Monday, May 17, 2010

Don't forget to say...congratulations

I go back to St. David's a lot. It's the hospital where the twins were born, the place where I have had all of my cancer surgeries and the home of the Breast Cancer Resource Center. I am running there at least once a week while we plan Graphic 4: the Art Bra Fashion Show to benefit the BCRC. But that's not what this post is about.

Each time I swing around the drive to pull into the parking garage, I pass the main entrance to the hospital. And each time, almost any hour of the day, there is inevitably a new mom waiting to leave the place with a newborn infant in tow - eager to position that stupid, ungainly baby carrier in the back seat so she can sit next to it and ooh and ahh while some husband, partner or chauffeur drives them home. There are balloons, there are smiles. And each time I see this, I still cringe. It's been almost 5 years, my twins are healthy and thriving and it seems like eons ago that they were born 3 months early and so very, very ill. Evan called them little grey squirrels at just 2 lbs each. And the hardest day of my life up until now - even harder than cancer, even harder than finding out that Zelda was born blind, and perhaps rivaling the pain I felt when my Dad died - was the day I left that hospital without my newborn twins. I was so pissed off that day. I was so angry at those other happy moms.

My friends and family were wonderful. They brought food, they brought flowers but they were afraid. We were afraid. They tiptoed around the questions about the "non-perfect" children, they mourned our "loss" of an idyllic birth experience...And it was hard. It did suck. Our friends were reverent and concerned and worried about us and the babies. I loved and appreciated all of them for it despite my feelings of guilt about going into premature labor and overwhelming post-partum depression.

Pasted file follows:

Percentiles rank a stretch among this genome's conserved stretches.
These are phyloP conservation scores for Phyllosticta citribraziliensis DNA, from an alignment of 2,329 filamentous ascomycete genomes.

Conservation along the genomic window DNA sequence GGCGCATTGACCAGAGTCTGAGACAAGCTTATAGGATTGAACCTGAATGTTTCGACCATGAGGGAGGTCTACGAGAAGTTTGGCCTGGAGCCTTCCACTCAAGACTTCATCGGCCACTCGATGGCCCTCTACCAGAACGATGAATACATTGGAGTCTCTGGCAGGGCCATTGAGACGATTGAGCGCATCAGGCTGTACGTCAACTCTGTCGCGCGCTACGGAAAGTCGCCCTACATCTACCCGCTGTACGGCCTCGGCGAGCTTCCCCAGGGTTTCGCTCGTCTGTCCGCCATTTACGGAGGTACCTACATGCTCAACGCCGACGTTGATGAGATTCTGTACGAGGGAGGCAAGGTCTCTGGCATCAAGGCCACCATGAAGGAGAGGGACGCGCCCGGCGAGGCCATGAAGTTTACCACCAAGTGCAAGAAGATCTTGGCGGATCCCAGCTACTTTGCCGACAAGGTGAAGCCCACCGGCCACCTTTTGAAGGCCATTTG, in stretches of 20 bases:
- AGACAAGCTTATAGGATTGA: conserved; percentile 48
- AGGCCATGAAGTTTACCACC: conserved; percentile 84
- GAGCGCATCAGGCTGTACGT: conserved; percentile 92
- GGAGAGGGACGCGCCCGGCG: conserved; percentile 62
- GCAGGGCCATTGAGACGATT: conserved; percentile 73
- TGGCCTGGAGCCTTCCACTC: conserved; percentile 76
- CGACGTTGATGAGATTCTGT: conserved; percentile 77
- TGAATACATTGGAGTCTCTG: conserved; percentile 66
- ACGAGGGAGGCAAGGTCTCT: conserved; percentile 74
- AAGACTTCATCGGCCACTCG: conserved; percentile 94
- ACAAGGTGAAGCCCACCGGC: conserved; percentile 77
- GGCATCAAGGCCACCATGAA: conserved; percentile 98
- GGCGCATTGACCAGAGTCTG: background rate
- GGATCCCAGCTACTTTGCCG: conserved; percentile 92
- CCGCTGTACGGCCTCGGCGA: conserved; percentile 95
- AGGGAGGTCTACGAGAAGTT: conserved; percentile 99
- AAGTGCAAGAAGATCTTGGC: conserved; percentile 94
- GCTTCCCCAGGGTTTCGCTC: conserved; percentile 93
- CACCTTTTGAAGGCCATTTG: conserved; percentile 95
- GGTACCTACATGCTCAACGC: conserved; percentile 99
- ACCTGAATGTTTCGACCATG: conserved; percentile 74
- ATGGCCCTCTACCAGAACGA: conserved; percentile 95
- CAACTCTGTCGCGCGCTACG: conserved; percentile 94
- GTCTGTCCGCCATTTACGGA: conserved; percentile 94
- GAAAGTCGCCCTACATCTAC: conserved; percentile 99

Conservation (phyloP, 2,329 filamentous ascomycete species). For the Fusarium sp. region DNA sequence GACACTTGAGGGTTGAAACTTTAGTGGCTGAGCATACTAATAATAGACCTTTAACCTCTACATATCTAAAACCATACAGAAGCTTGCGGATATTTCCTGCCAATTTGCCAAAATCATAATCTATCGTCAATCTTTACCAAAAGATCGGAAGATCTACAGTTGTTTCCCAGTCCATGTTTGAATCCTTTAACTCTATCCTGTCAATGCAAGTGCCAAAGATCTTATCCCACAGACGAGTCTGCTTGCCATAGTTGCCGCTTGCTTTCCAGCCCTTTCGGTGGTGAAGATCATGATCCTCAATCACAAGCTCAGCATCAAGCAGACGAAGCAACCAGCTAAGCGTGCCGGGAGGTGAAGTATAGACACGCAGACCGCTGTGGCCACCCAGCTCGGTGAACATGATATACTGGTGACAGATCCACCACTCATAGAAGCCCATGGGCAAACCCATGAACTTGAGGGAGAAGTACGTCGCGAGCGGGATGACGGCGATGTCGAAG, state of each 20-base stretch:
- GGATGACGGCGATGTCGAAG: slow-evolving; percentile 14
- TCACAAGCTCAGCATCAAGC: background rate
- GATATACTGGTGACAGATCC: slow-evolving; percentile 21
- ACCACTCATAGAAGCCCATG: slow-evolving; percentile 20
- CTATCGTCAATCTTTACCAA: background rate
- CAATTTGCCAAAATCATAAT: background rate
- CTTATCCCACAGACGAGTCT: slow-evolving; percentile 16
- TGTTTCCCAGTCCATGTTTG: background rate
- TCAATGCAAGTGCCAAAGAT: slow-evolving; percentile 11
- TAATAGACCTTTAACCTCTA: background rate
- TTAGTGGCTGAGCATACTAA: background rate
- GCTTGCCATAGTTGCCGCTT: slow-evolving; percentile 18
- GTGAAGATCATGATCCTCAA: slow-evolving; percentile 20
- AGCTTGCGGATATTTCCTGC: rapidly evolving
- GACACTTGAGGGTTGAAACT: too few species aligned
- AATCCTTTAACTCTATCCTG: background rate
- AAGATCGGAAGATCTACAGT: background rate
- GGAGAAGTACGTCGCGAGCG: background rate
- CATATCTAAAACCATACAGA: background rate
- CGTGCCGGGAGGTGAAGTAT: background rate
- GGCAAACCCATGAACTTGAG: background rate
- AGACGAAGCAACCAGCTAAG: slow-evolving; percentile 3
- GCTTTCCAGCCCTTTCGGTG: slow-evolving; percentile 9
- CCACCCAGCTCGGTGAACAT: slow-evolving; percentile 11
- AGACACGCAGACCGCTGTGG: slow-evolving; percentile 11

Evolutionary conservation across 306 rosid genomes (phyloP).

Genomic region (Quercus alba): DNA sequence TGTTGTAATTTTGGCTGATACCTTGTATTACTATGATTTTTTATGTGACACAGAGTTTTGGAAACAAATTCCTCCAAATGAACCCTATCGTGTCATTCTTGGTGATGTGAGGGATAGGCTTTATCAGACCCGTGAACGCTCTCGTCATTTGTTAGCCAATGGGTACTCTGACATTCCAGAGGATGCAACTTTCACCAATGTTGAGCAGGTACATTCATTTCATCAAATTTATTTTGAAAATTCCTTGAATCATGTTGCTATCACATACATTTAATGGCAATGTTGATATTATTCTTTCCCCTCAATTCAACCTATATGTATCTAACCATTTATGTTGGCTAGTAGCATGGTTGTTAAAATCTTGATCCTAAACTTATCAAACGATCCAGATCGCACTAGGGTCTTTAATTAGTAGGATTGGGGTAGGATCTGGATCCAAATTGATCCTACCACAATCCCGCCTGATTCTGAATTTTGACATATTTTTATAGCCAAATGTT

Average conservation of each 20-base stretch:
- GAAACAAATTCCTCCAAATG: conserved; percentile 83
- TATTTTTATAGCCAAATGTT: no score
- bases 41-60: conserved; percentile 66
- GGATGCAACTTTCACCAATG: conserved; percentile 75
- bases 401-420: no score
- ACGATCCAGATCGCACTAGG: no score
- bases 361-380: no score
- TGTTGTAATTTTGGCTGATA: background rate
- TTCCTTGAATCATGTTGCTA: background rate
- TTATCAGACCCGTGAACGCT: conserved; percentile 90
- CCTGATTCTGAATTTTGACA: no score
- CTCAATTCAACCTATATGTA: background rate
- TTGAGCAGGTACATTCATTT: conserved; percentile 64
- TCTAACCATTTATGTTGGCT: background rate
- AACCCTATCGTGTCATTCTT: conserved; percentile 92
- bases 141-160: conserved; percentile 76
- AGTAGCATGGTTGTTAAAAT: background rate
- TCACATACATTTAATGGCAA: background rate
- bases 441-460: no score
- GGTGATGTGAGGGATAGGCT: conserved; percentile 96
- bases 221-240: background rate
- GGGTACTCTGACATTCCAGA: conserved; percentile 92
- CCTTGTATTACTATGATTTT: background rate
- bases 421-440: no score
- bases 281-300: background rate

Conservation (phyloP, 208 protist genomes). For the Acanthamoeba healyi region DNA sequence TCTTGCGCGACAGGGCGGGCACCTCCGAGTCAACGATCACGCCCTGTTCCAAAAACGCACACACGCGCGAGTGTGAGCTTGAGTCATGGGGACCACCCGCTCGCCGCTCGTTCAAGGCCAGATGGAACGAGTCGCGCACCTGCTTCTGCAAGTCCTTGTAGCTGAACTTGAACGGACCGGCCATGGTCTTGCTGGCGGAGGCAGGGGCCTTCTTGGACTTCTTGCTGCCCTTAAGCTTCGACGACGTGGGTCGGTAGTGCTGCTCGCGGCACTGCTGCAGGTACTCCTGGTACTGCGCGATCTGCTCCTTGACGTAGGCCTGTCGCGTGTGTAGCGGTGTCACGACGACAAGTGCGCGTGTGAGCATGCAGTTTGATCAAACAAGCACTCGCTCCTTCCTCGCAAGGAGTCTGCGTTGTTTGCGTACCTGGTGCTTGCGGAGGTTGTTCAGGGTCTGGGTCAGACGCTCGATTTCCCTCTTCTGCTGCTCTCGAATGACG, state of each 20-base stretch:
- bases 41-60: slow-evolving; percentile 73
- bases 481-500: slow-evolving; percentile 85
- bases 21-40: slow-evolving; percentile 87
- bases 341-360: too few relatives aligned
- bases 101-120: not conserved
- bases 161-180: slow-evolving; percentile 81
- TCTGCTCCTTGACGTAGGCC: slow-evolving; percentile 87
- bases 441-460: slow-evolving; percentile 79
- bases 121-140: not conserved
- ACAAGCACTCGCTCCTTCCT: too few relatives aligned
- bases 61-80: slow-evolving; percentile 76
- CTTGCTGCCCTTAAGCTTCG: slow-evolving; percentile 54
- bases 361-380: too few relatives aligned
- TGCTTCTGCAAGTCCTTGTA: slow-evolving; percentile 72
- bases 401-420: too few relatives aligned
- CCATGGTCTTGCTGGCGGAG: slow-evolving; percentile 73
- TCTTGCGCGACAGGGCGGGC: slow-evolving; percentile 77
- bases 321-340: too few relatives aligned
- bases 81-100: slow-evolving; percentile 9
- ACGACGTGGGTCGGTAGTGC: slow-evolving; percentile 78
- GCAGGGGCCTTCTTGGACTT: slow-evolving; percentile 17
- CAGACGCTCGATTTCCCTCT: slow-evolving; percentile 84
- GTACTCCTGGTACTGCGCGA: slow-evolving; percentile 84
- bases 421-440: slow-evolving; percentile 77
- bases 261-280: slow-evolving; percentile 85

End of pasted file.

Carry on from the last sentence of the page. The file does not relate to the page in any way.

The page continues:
But the other day, I ran into a friend. He and his wife just had a baby born with Down's Syndrome. I looked at him and smiled knowingly. I asked him how she was doing, empathized over the lengthy NICU stay but most of all I said "Congratulations! I am so happy for you and your wife and your new daughter."

We are so lucky. I am so lucky to be a mom. Whatever the experience, whatever the birth, please don't ever forget to say those words...they mean more to the parents than you'll ever know...tell them "Congratulations"...

Wednesday, May 5, 2010


So, as most of you know, the twins attend a French Immersion Montessori Preschool that we lovingly refer to as Ecole. This is year #2 and they'll be there for one more year before kindergarten. There are 3 teachers and less then 20 kids - it's a great, loving and nurturing environment. It's also funny when I tell people that's where they go to school, because then they expect Creed and Zelda to just start spitting out French. One has to remember that although the teachers only speak to the kids in French, the students are American (or at least half) and communicate effortlessly in English.

Creed and Zelda understand pretty much everything that I or their beloved teachers say to them. They answer questions and easily follow directions. They automatically respond with "Merci" and greet with "Bonjour". If I say, "Fais voir ton visage" to Zelda, she lifts her head and smiles. If I ask, "Ou sont vos chaussures?", they'll scurry to put on their shoes.

But the aspect that I am loving the most are Creed's questions, requests and interpretations. His half French/half English. His reference to particular objects only with the French word. His Franglais...

The other day, upon spilling some popcorn in the kitchen, he ran up to me and asked: "Mommy, may I have the balai?" That would be the broom. And then "How about the pelle?" Dustpan. He shook Evan awake the other day, "Daddy, I want to see your travail!" Show me your work!
And finally this morning while gathering his supplies for Ecole, "Hey, where's a grand bag?" As opposed to a petit...

Et alors, ca marche, cette histoire....It's fun to watch the way their little brains process and interpret language. It's interesting to think that they're not translating as one does when learning a language when later in school. Hopefully we'll keep doing this with least until they start to complain - in French, of course.